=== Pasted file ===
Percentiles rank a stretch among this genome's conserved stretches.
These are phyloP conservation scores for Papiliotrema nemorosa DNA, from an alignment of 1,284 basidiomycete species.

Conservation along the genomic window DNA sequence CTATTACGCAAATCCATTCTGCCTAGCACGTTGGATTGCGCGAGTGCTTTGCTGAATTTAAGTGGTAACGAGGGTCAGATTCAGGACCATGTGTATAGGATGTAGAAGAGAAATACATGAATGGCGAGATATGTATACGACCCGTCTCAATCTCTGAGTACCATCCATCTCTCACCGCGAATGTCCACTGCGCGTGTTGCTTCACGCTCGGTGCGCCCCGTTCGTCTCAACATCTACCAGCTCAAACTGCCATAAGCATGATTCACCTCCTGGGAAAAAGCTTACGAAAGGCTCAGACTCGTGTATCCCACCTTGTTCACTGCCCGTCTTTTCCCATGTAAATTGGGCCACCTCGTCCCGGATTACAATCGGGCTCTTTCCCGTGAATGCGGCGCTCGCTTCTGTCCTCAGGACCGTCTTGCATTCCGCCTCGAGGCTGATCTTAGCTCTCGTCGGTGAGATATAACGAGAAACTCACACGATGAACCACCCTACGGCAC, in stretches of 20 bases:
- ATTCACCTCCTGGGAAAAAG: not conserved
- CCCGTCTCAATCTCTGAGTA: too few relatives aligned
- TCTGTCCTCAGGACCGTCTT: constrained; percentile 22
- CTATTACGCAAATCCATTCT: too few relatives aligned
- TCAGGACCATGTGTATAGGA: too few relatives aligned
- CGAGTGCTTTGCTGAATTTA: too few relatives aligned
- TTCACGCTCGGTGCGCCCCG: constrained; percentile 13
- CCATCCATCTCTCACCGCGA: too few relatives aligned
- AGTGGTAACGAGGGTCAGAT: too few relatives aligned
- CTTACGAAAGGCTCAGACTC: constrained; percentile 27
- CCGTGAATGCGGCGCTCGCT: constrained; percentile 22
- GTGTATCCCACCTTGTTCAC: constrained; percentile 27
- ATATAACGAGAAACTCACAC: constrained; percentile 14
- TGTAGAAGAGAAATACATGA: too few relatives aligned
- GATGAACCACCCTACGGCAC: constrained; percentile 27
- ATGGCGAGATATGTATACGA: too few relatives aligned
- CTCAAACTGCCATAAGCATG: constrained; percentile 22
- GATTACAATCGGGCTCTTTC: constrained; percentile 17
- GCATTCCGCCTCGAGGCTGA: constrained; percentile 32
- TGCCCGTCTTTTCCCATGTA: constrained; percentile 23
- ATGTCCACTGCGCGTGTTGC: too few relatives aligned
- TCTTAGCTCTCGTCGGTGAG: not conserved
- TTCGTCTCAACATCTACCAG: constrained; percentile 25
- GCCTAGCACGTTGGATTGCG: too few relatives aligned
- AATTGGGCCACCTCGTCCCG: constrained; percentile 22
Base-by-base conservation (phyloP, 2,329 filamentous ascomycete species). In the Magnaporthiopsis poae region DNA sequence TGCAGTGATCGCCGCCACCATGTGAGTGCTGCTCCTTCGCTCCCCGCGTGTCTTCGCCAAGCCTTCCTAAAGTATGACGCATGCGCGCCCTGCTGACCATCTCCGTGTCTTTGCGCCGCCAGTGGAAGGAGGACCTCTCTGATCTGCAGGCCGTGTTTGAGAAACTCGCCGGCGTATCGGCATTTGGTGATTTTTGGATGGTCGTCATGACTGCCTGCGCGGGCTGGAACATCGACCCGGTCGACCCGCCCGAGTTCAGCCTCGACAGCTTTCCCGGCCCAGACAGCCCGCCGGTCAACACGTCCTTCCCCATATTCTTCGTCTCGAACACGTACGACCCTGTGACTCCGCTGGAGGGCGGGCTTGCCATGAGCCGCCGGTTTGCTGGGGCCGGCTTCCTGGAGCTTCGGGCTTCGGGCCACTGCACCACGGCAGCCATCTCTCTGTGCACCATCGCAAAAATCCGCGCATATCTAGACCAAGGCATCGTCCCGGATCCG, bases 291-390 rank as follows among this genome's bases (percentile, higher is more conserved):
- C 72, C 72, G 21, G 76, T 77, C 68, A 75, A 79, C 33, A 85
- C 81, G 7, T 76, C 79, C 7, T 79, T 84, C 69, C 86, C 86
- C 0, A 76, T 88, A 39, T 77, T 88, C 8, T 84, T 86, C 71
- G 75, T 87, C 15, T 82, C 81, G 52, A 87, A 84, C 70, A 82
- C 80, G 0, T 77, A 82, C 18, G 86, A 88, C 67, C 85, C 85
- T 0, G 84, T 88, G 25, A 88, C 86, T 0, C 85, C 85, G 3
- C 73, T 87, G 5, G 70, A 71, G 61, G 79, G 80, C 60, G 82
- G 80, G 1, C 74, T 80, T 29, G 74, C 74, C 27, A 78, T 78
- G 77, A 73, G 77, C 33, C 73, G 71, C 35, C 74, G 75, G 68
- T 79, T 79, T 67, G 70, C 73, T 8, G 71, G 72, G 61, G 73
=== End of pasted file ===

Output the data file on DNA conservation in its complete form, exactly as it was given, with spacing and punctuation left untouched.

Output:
Percentiles rank a stretch among this genome's conserved stretches.
These are phyloP conservation scores for Papiliotrema nemorosa DNA, from an alignment of 1,284 basidiomycete species.

Conservation along the genomic window DNA sequence CTATTACGCAAATCCATTCTGCCTAGCACGTTGGATTGCGCGAGTGCTTTGCTGAATTTAAGTGGTAACGAGGGTCAGATTCAGGACCATGTGTATAGGATGTAGAAGAGAAATACATGAATGGCGAGATATGTATACGACCCGTCTCAATCTCTGAGTACCATCCATCTCTCACCGCGAATGTCCACTGCGCGTGTTGCTTCACGCTCGGTGCGCCCCGTTCGTCTCAACATCTACCAGCTCAAACTGCCATAAGCATGATTCACCTCCTGGGAAAAAGCTTACGAAAGGCTCAGACTCGTGTATCCCACCTTGTTCACTGCCCGTCTTTTCCCATGTAAATTGGGCCACCTCGTCCCGGATTACAATCGGGCTCTTTCCCGTGAATGCGGCGCTCGCTTCTGTCCTCAGGACCGTCTTGCATTCCGCCTCGAGGCTGATCTTAGCTCTCGTCGGTGAGATATAACGAGAAACTCACACGATGAACCACCCTACGGCAC, in stretches of 20 bases:
- ATTCACCTCCTGGGAAAAAG: not conserved
- CCCGTCTCAATCTCTGAGTA: too few relatives aligned
- TCTGTCCTCAGGACCGTCTT: constrained; percentile 22
- CTATTACGCAAATCCATTCT: too few relatives aligned
- TCAGGACCATGTGTATAGGA: too few relatives aligned
- CGAGTGCTTTGCTGAATTTA: too few relatives aligned
- TTCACGCTCGGTGCGCCCCG: constrained; percentile 13
- CCATCCATCTCTCACCGCGA: too few relatives aligned
- AGTGGTAACGAGGGTCAGAT: too few relatives aligned
- CTTACGAAAGGCTCAGACTC: constrained; percentile 27
- CCGTGAATGCGGCGCTCGCT: constrained; percentile 22
- GTGTATCCCACCTTGTTCAC: constrained; percentile 27
- ATATAACGAGAAACTCACAC: constrained; percentile 14
- TGTAGAAGAGAAATACATGA: too few relatives aligned
- GATGAACCACCCTACGGCAC: constrained; percentile 27
- ATGGCGAGATATGTATACGA: too few relatives aligned
- CTCAAACTGCCATAAGCATG: constrained; percentile 22
- GATTACAATCGGGCTCTTTC: constrained; percentile 17
- GCATTCCGCCTCGAGGCTGA: constrained; percentile 32
- TGCCCGTCTTTTCCCATGTA: constrained; percentile 23
- ATGTCCACTGCGCGTGTTGC: too few relatives aligned
- TCTTAGCTCTCGTCGGTGAG: not conserved
- TTCGTCTCAACATCTACCAG: constrained; percentile 25
- GCCTAGCACGTTGGATTGCG: too few relatives aligned
- AATTGGGCCACCTCGTCCCG: constrained; percentile 22
Base-by-base conservation (phyloP, 2,329 filamentous ascomycete species). In the Magnaporthiopsis poae region DNA sequence TGCAGTGATCGCCGCCACCATGTGAGTGCTGCTCCTTCGCTCCCCGCGTGTCTTCGCCAAGCCTTCCTAAAGTATGACGCATGCGCGCCCTGCTGACCATCTCCGTGTCTTTGCGCCGCCAGTGGAAGGAGGACCTCTCTGATCTGCAGGCCGTGTTTGAGAAACTCGCCGGCGTATCGGCATTTGGTGATTTTTGGATGGTCGTCATGACTGCCTGCGCGGGCTGGAACATCGACCCGGTCGACCCGCCCGAGTTCAGCCTCGACAGCTTTCCCGGCCCAGACAGCCCGCCGGTCAACACGTCCTTCCCCATATTCTTCGTCTCGAACACGTACGACCCTGTGACTCCGCTGGAGGGCGGGCTTGCCATGAGCCGCCGGTTTGCTGGGGCCGGCTTCCTGGAGCTTCGGGCTTCGGGCCACTGCACCACGGCAGCCATCTCTCTGTGCACCATCGCAAAAATCCGCGCATATCTAGACCAAGGCATCGTCCCGGATCCG, bases 291-390 rank as follows among this genome's bases (percentile, higher is more conserved):
- C 72, C 72, G 21, G 76, T 77, C 68, A 75, A 79, C 33, A 85
- C 81, G 7, T 76, C 79, C 7, T 79, T 84, C 69, C 86, C 86
- C 0, A 76, T 88, A 39, T 77, T 88, C 8, T 84, T 86, C 71
- G 75, T 87, C 15, T 82, C 81, G 52, A 87, A 84, C 70, A 82
- C 80, G 0, T 77, A 82, C 18, G 86, A 88, C 67, C 85, C 85
- T 0, G 84, T 88, G 25, A 88, C 86, T 0, C 85, C 85, G 3
- C 73, T 87, G 5, G 70, A 71, G 61, G 79, G 80, C 60, G 82
- G 80, G 1, C 74, T 80, T 29, G 74, C 74, C 27, A 78, T 78
- G 77, A 73, G 77, C 33, C 73, G 71, C 35, C 74, G 75, G 68
- T 79, T 79, T 67, G 70, C 73, T 8, G 71, G 72, G 61, G 73